**Boolean Expressions**
Like arithmetic expressions, Boolean expressions are generally formed from "triplets" (in the case of AND and OR) of operands and operators, or "diadics" (in the case of NOT), where each simple expression can be used as the operand for a larger expression:

**TRIPLETS:**

A **AND** B, C **OR** D
**DIADICS:**

**NOT** H

# Hierarchy of Evaluation

The order of evaluation in compound expressions is interpreted according to the hierarchy (priority) of operators:

**Order of evaluation** (Top to bottom) |

**Parenthesized Expressions** |

**NOT** |

**AND** |

**OR** |

We can use parentheses to force the early evaluation of sub-expressions.

## EXAMPLES

A **AND** B **OR** **NOT** C **AND** D
is equivalent to:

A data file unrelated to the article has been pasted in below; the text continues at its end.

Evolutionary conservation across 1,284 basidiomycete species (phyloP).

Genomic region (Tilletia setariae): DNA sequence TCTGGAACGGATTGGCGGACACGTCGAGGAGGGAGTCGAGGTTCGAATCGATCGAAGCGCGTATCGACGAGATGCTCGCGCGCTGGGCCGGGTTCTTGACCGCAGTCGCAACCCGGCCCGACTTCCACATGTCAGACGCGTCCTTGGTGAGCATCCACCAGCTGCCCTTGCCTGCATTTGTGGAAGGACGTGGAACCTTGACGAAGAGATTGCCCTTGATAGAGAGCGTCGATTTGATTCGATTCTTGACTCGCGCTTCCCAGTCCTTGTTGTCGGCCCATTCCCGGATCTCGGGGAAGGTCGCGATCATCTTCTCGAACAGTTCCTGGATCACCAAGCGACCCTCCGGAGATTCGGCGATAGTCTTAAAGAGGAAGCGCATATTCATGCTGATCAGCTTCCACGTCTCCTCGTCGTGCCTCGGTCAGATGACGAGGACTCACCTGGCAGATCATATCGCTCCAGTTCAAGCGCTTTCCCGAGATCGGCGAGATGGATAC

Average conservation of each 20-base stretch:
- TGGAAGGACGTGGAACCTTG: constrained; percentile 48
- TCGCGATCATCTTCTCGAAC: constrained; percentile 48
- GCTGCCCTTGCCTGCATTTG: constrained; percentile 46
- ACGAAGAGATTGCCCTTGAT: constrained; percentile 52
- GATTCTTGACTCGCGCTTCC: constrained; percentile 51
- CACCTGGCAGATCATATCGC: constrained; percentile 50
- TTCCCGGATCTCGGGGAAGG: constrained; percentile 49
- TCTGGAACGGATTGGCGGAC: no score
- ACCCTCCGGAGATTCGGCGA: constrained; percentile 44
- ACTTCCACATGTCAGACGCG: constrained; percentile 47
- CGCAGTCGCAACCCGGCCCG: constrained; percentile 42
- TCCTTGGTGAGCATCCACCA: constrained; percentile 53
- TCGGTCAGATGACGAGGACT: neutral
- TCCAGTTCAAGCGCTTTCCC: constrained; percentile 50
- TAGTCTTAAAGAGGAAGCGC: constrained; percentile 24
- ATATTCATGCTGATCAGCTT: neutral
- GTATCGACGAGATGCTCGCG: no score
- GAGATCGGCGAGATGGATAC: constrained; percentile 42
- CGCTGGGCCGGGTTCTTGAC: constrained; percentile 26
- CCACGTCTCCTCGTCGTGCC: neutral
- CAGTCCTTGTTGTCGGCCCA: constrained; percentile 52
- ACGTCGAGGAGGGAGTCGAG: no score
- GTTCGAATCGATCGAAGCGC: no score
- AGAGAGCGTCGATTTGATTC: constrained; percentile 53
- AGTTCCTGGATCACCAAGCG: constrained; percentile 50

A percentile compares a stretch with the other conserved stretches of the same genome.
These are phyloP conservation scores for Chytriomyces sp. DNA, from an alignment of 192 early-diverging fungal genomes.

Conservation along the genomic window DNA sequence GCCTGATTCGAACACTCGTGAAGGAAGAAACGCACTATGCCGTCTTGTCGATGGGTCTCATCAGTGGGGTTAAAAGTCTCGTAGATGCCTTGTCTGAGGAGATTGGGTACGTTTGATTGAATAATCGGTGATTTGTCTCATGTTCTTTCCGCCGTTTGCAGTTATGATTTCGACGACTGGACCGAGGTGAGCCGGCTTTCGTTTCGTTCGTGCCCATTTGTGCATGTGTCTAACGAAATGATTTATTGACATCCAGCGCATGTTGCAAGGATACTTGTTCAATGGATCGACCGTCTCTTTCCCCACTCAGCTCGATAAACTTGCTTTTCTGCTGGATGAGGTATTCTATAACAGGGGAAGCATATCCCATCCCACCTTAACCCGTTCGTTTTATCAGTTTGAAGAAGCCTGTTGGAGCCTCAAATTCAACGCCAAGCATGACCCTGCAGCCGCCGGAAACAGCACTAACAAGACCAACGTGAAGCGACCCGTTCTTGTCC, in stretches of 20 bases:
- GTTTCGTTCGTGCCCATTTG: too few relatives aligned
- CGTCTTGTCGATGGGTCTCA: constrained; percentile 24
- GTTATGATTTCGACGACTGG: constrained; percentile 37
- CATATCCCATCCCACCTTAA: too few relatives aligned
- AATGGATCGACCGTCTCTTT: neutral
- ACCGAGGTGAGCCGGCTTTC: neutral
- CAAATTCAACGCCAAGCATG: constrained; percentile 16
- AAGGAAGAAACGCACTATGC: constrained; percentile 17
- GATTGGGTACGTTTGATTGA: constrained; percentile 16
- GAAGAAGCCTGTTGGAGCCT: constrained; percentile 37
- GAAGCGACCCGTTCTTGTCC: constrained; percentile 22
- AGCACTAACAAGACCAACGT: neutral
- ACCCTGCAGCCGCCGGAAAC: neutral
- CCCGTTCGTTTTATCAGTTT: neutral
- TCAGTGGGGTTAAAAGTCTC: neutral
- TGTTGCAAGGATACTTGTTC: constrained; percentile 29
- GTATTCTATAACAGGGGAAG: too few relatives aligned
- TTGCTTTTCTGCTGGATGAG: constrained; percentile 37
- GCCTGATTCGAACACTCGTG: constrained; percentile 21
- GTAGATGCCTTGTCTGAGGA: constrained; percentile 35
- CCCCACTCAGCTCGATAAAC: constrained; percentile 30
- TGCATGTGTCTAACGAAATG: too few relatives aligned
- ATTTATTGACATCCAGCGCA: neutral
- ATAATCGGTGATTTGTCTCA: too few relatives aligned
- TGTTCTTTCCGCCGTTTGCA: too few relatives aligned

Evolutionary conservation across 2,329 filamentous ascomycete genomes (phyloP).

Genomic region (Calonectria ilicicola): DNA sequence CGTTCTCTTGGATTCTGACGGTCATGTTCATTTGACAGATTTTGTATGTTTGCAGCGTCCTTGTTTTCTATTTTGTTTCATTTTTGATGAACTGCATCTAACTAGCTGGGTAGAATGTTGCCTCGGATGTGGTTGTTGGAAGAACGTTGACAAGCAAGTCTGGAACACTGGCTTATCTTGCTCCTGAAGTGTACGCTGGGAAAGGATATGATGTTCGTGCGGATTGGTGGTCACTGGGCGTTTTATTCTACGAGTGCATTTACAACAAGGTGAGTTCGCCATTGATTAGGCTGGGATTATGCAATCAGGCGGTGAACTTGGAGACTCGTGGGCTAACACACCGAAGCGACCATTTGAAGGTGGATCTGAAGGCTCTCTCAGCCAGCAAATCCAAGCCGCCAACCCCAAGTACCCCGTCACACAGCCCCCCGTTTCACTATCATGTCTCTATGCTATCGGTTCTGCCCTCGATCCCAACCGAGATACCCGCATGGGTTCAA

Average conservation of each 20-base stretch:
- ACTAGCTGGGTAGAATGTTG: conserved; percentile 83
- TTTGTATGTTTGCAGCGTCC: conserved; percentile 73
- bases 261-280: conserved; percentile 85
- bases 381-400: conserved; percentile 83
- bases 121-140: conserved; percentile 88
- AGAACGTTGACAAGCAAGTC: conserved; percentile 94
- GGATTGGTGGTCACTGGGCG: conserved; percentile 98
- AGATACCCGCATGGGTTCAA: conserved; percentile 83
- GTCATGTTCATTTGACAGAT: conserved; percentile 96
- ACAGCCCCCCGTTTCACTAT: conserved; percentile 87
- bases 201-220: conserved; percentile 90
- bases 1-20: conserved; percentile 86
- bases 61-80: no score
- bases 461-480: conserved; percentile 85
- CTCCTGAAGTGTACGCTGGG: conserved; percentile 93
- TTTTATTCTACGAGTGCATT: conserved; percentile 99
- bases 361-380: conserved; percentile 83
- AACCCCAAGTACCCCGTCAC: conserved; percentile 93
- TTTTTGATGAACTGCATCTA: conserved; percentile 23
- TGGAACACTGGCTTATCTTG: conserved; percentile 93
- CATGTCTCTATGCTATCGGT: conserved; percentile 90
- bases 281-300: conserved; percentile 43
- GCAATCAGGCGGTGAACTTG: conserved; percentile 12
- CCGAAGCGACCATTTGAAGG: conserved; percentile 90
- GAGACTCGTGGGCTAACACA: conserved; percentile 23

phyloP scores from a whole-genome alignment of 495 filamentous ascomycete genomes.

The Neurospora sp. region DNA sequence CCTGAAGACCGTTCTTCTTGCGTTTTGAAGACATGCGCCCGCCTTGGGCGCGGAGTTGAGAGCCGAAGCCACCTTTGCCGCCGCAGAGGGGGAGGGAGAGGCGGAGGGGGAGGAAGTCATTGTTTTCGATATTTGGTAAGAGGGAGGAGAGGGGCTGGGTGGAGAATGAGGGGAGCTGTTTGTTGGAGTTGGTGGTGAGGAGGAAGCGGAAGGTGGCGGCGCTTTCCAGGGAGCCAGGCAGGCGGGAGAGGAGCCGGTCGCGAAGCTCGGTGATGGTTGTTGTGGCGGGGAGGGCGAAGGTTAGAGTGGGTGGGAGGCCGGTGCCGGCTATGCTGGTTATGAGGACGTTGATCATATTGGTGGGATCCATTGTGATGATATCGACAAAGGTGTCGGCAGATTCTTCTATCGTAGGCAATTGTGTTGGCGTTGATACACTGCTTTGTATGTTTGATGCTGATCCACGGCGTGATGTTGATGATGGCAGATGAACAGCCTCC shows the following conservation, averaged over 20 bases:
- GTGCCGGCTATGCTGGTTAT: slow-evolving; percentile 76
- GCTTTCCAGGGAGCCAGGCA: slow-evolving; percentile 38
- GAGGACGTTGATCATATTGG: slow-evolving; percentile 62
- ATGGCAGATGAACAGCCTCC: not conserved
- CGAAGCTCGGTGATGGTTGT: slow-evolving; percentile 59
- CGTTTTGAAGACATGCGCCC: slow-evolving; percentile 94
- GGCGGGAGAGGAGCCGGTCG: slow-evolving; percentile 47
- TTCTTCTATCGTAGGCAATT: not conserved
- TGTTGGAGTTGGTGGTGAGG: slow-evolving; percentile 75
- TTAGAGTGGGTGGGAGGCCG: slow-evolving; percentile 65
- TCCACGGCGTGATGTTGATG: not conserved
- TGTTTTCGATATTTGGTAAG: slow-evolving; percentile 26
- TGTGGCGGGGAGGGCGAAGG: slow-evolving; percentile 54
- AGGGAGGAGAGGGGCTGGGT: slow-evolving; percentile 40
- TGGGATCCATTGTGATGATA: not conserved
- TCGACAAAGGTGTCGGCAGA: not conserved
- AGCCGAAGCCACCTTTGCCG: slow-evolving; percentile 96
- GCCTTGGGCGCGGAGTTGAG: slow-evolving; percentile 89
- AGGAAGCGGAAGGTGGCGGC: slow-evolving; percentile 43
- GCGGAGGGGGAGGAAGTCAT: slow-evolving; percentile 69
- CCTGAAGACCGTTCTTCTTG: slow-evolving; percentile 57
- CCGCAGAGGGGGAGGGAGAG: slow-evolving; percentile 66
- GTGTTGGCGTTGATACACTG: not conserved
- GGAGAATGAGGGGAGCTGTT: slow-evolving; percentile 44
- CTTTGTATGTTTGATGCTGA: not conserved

((A **AND** B) **OR** ((**NOT** C) **AND** D))

**DIFFERING NOTATIONS**

**EXAMPLES USING PROGRAMMING NOTATION**

**EXAMPLES USING BOOLEAN NOTATION**

# Multiple Representations

In general computer memory contains "fields" or "words" that are more than one bit in length. So we can contain several "truth values" in one field/word and perform similar operations on all the bits (Truth values) at one time. Thi is useful if an object being represented in a variable has several T/F properties.

Consider a word or 8-bits. It can contain 8 truth values. So two words of truth values can be "ANDed", "ORed" or "NOTted" in one operation. Using this representation we can also perform normal (binary) arithmetic using logical operations that are simpler for the computer to execute.

**EXAMPLES**
**EXERCISE**

Last updated 2000/02/10

© J.A.N. Lee, 2000.